Centrica pays $183 million in cash for the Sarasota-based home services business.
Sarasota entrepreneur Jim Abrams wanted Centrica, a British-based energy and home services conglomerate, to buy his company in 2002.
Back then, Abrams had run VenVest, a home services repair company with $14.3 million in annual sales. “I thought it would be a great marriage,” recalls Abrams. “They declined the opportunity.”
Abrams instead led VenVest on a major acquisition and growth plan. The company was renamed Clockwork Home Services in 2006 and by 2008, after a series of acquisitions and organic growth, it had $215 million in annual revenues. Growth like that finally got Centrica's attention.
That attention led to a six-month courtship, which culminated in a major deal announced June 10: Publicly-traded Centrica, Britain's largest energy supplier, bought Sarasota-based Clockwork for $183 million in a cash deal.
“We are thrilled about this,” says Eddy Collier, the President of Direct Energy, Centrica's North American subsidiary. “This is a tremendous opportunity.”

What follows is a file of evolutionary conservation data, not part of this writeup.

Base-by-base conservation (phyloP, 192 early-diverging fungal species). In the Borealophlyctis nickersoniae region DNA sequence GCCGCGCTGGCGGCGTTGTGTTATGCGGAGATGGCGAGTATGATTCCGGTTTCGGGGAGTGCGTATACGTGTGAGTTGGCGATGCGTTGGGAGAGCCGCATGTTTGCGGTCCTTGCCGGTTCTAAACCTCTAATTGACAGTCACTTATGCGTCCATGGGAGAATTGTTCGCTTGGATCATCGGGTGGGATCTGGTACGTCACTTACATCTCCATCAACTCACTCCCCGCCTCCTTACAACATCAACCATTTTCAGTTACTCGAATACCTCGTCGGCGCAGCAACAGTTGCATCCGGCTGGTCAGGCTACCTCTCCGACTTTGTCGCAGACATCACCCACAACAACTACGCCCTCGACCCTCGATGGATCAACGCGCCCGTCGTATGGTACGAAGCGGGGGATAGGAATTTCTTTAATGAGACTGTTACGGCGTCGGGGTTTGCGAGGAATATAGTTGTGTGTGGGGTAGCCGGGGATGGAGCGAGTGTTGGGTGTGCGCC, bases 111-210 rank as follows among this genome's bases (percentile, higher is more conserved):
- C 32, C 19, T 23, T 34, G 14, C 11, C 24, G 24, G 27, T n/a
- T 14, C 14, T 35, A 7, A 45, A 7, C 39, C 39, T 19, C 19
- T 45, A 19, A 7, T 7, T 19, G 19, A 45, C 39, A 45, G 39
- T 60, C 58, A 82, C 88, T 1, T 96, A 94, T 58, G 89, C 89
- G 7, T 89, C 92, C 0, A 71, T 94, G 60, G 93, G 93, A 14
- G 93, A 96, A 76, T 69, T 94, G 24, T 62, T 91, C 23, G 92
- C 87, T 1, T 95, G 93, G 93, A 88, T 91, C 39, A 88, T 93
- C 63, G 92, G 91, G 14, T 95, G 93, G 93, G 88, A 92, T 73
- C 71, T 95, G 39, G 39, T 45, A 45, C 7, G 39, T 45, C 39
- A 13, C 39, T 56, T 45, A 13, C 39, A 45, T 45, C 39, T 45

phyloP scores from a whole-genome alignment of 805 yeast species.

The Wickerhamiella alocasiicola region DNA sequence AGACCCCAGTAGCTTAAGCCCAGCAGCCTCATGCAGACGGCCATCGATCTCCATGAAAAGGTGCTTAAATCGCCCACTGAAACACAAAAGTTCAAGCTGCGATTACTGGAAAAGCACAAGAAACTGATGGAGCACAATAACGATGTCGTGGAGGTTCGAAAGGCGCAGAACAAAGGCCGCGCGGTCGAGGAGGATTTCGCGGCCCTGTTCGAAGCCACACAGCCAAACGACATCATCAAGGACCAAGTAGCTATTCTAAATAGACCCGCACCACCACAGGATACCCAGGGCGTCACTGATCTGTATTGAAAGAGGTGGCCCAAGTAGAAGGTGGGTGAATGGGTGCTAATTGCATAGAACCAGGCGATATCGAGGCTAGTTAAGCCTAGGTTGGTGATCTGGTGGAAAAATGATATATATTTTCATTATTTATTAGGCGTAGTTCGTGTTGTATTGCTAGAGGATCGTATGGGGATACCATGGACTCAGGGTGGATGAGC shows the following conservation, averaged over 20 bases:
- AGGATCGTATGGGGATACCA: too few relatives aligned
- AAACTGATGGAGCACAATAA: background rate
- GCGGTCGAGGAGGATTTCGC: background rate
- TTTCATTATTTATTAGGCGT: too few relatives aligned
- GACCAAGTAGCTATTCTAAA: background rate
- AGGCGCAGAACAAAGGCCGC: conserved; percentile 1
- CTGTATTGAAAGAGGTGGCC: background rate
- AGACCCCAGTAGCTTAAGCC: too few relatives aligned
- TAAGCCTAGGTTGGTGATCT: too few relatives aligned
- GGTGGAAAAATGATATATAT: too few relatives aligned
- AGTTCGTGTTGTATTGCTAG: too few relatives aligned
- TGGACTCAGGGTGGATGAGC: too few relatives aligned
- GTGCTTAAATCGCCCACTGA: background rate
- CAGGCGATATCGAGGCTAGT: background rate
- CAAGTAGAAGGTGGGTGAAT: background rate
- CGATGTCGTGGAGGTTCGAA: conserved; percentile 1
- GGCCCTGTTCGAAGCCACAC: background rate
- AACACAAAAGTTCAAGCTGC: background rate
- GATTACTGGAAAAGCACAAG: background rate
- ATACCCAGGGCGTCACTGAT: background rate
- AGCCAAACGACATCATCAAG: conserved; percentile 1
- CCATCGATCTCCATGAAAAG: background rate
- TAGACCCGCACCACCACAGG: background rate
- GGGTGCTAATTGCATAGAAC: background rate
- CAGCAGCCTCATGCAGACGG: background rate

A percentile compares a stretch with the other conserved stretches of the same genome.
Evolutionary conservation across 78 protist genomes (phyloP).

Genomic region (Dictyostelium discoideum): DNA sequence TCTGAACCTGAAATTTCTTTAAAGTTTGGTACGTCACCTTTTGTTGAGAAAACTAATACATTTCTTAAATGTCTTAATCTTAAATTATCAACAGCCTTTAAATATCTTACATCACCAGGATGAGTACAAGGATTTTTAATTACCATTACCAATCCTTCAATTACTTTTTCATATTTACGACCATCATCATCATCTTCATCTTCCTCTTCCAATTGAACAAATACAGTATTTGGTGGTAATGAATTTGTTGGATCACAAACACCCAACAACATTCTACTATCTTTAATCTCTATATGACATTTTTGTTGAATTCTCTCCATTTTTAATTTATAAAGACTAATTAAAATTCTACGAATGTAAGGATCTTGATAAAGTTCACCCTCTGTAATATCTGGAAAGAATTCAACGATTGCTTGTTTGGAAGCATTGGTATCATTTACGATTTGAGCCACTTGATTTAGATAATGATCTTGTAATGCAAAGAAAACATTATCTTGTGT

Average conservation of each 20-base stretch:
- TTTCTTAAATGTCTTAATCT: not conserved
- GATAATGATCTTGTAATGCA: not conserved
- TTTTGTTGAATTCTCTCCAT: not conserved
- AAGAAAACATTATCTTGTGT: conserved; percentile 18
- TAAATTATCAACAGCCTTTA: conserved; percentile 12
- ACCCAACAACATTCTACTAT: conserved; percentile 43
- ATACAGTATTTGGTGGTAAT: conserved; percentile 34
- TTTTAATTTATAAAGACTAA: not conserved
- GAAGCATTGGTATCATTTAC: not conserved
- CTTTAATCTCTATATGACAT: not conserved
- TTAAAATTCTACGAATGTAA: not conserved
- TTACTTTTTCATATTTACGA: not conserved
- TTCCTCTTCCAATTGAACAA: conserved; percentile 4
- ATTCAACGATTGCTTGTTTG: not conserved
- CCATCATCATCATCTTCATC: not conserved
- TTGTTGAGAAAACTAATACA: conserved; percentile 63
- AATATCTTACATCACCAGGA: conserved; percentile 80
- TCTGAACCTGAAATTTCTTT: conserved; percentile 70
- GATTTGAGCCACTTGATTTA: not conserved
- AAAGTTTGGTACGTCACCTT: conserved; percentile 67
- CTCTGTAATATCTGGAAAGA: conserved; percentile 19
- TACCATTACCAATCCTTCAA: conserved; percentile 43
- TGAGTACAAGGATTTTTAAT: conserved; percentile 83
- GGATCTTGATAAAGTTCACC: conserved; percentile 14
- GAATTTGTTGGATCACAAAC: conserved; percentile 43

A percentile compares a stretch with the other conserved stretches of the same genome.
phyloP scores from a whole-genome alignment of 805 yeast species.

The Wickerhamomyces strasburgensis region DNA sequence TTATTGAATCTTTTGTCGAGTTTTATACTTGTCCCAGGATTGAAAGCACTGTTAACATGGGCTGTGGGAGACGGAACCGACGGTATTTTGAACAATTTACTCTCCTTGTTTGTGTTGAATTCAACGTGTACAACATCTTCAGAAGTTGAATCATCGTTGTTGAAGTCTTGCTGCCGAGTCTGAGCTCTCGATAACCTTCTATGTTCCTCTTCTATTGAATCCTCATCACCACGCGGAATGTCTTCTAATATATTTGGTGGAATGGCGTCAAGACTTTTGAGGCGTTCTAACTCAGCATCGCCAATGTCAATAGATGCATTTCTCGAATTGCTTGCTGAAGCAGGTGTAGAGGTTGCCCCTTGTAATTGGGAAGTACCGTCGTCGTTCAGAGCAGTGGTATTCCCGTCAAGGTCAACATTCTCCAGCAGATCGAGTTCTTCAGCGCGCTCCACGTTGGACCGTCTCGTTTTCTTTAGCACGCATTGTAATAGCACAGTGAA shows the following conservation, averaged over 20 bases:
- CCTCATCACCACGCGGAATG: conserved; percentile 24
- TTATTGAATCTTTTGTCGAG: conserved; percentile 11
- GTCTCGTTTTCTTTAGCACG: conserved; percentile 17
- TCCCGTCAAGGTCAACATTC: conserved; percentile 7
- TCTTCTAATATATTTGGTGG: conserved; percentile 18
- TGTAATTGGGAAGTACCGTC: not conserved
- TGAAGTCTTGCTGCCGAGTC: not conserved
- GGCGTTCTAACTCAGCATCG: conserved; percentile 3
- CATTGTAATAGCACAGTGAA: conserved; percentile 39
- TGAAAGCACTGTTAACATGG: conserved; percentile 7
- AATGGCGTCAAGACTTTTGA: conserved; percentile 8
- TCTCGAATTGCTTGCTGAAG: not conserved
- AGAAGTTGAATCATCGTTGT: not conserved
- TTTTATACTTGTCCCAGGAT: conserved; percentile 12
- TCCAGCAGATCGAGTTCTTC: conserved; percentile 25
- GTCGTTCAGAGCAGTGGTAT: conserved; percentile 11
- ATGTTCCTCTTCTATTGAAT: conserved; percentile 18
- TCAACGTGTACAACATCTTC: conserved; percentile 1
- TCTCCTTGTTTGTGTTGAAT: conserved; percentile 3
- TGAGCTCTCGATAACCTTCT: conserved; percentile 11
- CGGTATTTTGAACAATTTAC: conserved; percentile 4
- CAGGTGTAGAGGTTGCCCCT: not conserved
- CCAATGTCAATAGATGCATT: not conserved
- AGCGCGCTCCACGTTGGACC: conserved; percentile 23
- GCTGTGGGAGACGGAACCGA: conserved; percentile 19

Clockwork provides plumbing, electrical and air-conditioning and heating services through three brands: Ben Franklin Plumbing, One Hour Air Conditioning & Heating and Mister Sparky. The company's franchisees are in 47 states and serve more than one million households.
Collier says Centrica had sought a way into the U.S. home services market for a few years. And he was aware of Clockwork's success, which is why he cold-called Abrams in late December 2009, soon after he was promoted to the top job at Direct Energy. Collier suggested he and Abrams should meet face-to-face.
The pair met a week before Christmas and by early 2010 they were working out the deal.
Both Abrams and Collier, in June 10 interviews with the Business Review, say they plan to maintain Clockwork's Sarasota headquarters. The British firm also plans few changes to the company's brands or business model.
“They wouldn't have bought us if they were going to dismantle us,” says Abrams. “We don't have any value that way.”
Abrams, 63, says he signed a two-year contract to serve as CEO of Clockwork under Centrica. He will report directly to Collier.
“The only regret I have about this is that I wish I was 25,” Abrams says he told Clockwork employees in a June 10 meeting. “I thought from day one that this was marriage made in heaven.”